Thursday, October 12, 2006
Uncle Warren's Attic #4
"When I pretend I'm gay,
I never feel that way -
I'm only painting the clouds with sunshine."
This week I started digging in the boxes of old 78s and fell in. The result is a show that's top-heavy with bakolite platters for the Victrola. We start out with a song I've loved since I was a kid growing up in New Jersey: "Powerhouse" by Raymond Scott. It was the theme song of the make-believe radio shows I'd invent in my room, so it makes a guest appearance as the opening theme here.
After a little background about "The Making of Uncle Warren's Attic" and a comment from Kirsten, we introduce the sponsor of this week's show, the 1967 Audrey Hepburn movie "Wait Until Dark." I regret that there's only time for two of the vintage radio ads I found on a 10-inch disk in an antique store once upon a time; maybe in some distant future show ...
"Jazznocracy" by Jimmie Lunceford and his Orchestra comes next. I thought it had a nifty title, and you can't go wrong with Bluebird records. Very tasty - and it's the "B" side!!!
One of my mom's favorite radio shows was "The Shadow," and a listener asked if I could sneak in a taste of that great series, so I snuckthe open and close into the mix.
The most worn-out record I slapped on the turntable this week was "Ain't We Got Fun." Van and Schenck's recording popularized this 1921 nugget.
I resisted the urge to follow one old nugget with another - instead of playing Johnny Marvin's rendition of "Tiptoe Through the Tulips With Me," I flipped the record over and played another song from the same long-lost musical ("Gold Diggers of Broadway") - "I'm Painting the Clouds with Sunshine."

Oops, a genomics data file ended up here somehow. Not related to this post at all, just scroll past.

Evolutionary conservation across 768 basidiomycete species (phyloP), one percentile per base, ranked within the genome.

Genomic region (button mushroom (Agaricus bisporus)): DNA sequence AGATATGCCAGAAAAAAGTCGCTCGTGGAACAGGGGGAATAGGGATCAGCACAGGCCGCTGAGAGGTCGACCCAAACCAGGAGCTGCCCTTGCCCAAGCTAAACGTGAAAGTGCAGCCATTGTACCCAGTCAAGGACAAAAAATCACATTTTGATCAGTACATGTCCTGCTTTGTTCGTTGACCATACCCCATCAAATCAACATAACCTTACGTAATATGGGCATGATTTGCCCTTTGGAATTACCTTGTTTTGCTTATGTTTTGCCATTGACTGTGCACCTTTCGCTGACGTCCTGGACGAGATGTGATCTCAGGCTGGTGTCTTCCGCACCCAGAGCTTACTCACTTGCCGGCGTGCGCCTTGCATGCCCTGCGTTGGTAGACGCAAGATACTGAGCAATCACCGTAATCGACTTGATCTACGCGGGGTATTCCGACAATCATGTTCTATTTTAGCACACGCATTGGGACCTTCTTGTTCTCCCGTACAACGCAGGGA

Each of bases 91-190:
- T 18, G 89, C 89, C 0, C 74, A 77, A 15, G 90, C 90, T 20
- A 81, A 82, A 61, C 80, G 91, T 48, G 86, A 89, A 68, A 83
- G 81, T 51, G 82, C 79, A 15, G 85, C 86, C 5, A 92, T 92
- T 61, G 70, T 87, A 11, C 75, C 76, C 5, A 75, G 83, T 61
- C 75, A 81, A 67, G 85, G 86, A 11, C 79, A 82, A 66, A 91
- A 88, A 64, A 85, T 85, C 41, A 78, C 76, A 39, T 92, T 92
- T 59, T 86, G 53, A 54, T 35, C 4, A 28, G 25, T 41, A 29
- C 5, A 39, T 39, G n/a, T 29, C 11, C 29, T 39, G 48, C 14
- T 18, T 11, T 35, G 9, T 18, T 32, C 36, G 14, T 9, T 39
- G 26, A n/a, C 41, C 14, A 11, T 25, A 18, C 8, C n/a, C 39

Then it's off to the racetrack to hear the immortal live call of the Pimlico Special, Nov. 1, 1938: Seabiscuit vs. War Admiral for the right to be called the greatest horse in the world.
Another ad for "Wait Until Dark," and then Tony Martin belts out
"I Don't Care If the Sun Don't Shine," which Elvis Presley later recorded as the "B" side of "Good Rockin' Tonight" for Sun records in 1954. Mr. Presley's version is a bit different from the tune crooned by Mr. Martin.
The "A" side of the record by Jimmie Lunceford and his Orchestra was called "White Heat," and it scorches the end of this week's show - tagged by the signature weekly conclusion of "The Shadow."
This one's a little different from the first three - I'm trying not to settle into a "format" for the Attic. Next week's show will be closer to what you've heard before, and I have something special planned for #6 - so come back for more, please! I think you'll like it. Leave comments here or send me an e-mail.
Download Uncle Warren's Attic #4